Which alternator do I have (40, 45, 55 amp)?

Discussion in '60-Series Wagons' started by Carpe Discus, Aug 25, 2006.

  1. Carpe Discus

    Carpe Discus

    Likes Received:
    Aug 7, 2004
    San Diego, CA
    My '83 FJ60 has been steadily starting harder and showing lower and lower voltage readings at the dash. If I pull a battery cable while running she dies. So, I need an alternator or regulator. I seem to have an "integrated" alternator in that it's not fender mounted (but strangely still seems to be independently replaceable). It's the IC type.

    1. I called around looking for a regulator (why a regulator? see 2.). Everyone wants to know if I have a 40, 45, or 55 amp alternator. I don't know, it appears to be an aftermarket from Orange County Amplifier; no Toyota markings on it. I'd prefer not to have to buy a whole alternator if I don't have to, particularly if it's just because I don't know how big mine is. How do I know which I need? Toyota wants me to read the part number off of it, which I of course don't have.

    2. Is it really the regulator? I ran the FSM checks that seemed to point to the regulator, but there were indications that it might be the alternator as well. Is there a better fault isolation for this?

    3. Can I even drop a, say, remanufactured Toyota regulator into an aftermarket alternator?

    4. If I buy an alternator (I'm looking at toyota remanufactured if I do), will it come with a regulator? I've heard people say yes, and I've heard people say no.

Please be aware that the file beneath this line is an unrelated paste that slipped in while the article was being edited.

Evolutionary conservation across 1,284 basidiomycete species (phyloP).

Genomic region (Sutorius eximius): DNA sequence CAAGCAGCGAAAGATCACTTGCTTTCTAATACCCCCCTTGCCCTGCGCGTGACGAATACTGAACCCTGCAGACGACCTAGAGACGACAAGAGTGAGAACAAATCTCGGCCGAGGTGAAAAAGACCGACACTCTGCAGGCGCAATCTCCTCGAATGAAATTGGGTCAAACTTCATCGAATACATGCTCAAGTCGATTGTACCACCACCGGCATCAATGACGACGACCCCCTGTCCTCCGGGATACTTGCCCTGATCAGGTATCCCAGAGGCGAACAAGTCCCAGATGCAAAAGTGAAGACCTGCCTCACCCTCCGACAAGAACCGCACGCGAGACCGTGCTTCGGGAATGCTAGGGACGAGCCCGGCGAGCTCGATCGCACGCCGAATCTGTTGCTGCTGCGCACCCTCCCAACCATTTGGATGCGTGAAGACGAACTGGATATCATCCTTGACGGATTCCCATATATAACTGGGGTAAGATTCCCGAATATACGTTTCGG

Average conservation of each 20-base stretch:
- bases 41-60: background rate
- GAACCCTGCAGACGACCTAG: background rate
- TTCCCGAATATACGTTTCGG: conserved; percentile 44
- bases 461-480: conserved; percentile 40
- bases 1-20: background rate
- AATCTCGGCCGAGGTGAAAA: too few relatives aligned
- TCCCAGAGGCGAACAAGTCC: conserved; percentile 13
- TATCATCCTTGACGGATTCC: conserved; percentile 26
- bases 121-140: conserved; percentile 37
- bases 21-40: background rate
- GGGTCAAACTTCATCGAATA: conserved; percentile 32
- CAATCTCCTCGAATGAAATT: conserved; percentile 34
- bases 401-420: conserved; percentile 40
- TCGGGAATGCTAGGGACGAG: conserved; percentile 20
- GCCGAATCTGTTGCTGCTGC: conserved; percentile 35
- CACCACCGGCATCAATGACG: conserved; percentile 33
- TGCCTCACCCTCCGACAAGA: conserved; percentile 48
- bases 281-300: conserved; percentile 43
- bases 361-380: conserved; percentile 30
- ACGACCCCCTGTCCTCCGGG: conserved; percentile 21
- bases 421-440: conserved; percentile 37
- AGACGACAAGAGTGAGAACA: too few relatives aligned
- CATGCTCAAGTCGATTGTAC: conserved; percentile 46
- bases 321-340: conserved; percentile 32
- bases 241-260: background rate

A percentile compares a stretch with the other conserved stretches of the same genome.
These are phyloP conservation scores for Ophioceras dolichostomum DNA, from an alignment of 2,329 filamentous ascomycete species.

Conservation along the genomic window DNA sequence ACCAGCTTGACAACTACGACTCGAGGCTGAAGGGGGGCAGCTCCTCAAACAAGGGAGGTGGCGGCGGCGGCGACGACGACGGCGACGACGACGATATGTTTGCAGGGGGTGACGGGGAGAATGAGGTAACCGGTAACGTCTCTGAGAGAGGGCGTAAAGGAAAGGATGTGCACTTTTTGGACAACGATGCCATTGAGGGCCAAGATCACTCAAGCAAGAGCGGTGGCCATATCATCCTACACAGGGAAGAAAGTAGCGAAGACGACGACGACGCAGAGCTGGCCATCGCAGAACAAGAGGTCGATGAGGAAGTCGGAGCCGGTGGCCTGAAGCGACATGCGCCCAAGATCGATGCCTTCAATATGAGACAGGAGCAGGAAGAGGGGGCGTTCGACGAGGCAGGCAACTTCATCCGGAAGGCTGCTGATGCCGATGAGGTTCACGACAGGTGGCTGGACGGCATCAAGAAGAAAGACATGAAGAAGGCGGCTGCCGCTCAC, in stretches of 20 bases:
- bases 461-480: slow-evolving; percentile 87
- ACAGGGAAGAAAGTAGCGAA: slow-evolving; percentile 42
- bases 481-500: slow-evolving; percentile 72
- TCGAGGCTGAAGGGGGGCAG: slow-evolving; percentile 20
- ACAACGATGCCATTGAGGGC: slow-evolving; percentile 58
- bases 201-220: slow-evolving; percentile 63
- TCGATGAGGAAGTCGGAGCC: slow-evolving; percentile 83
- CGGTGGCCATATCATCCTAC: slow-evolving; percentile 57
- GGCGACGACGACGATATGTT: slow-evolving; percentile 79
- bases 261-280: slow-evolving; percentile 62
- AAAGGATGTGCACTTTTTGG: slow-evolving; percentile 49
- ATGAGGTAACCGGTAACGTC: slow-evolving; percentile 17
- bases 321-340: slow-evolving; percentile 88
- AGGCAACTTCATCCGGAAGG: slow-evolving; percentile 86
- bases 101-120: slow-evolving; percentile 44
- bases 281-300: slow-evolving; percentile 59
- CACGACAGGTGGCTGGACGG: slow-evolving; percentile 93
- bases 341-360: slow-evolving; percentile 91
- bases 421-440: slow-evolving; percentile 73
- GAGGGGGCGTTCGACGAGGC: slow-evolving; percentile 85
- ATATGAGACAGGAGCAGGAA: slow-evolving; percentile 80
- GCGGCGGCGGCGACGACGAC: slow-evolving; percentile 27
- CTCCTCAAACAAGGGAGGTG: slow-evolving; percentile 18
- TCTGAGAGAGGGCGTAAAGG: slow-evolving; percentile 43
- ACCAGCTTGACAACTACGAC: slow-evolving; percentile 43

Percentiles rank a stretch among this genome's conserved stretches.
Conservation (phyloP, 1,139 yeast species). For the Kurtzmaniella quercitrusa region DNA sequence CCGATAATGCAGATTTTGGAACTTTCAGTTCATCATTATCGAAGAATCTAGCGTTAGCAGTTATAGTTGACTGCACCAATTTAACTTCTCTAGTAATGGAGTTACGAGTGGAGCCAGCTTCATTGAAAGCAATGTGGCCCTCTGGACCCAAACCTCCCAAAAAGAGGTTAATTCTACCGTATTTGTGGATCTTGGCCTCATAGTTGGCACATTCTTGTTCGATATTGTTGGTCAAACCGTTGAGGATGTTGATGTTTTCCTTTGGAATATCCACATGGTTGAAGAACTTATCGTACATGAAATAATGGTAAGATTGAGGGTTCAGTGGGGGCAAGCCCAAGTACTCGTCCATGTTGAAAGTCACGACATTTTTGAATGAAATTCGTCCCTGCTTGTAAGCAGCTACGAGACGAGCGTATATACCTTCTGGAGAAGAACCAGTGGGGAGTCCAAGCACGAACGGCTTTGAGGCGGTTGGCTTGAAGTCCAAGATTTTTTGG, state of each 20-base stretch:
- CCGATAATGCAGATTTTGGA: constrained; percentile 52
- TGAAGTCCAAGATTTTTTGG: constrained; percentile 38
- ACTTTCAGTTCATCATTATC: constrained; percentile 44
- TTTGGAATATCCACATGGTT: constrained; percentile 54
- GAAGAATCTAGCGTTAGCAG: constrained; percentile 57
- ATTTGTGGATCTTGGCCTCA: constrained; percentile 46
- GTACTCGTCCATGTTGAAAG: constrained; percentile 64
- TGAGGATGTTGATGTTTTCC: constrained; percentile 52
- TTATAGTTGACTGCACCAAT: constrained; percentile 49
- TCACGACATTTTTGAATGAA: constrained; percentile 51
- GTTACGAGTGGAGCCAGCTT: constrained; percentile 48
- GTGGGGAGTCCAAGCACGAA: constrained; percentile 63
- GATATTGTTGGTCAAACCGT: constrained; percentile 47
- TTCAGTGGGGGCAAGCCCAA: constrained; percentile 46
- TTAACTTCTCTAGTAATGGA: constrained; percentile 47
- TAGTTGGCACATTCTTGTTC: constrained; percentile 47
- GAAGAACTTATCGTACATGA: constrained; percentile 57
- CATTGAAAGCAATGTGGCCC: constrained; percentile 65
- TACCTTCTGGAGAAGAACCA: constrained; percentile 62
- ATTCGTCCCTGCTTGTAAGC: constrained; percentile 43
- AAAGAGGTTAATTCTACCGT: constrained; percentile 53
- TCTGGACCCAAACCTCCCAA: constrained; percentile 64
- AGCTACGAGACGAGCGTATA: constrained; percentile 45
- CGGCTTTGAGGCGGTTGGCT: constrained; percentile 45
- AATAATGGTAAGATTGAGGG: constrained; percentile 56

Thanks! I'm trying to pick up a hitch to tow some landscaping equipment this weekend that I'm renting, and I'm really hoping to not have to sit it out. I'm also hoping I can fix this before my battery completely dies from the stress. :)
  2. 2mbb

    2mbb SILVER Star

    Likes Received:
    Sep 1, 2003
    WC, CA
    It's hard to tell what you have now since you don't have a toyota alternator. The parts microfiche shows that either the 40, 45 or 55 A was available in the US for the 1983 FJ-60. However, only the 55A alternator has the IC type voltage regulator (that's how I decided which alternator to purchase for my truck). When I purchased my new 55A alternator from Toyota, it did not come with the regulator. Also you need to make sure the regulator is clocked on the correct side of the alternator. The alternator that came with my truck had the regulator mounted on the engine side of the alternator. It prevented full movement of the alternator in it's braket and made removing & replacing pulley belts a real pain. The one I got from toyota was on the correct side of the alternator.
  3. lovetoski

    lovetoski SILVER Star

    Likes Received:
    Jul 13, 2003
    There are two questions:

    1. What part(s) are failing?
    2. If it's the alt, which one to purchase as a replacement?

    Re #1 - I'd go to a reputable local parts store, and have them test your alt. Usually they can do this for free. I think they can distinguish between a failing alt and a failing reg.

    Re #2 - I'm a little less confident on this one, but if I was in your situation, and a reputable shop said it was the alt that was failing, I'd purchase a reman'd alt from that same shop, and (before driving off) confirm that it looked to be something that would fit. Actually, I might just install it right there in the parking lot.
  1. This site uses cookies to help personalise content, tailor your experience and to keep you logged in if you register.
    By continuing to use this site, you are consenting to our use of cookies.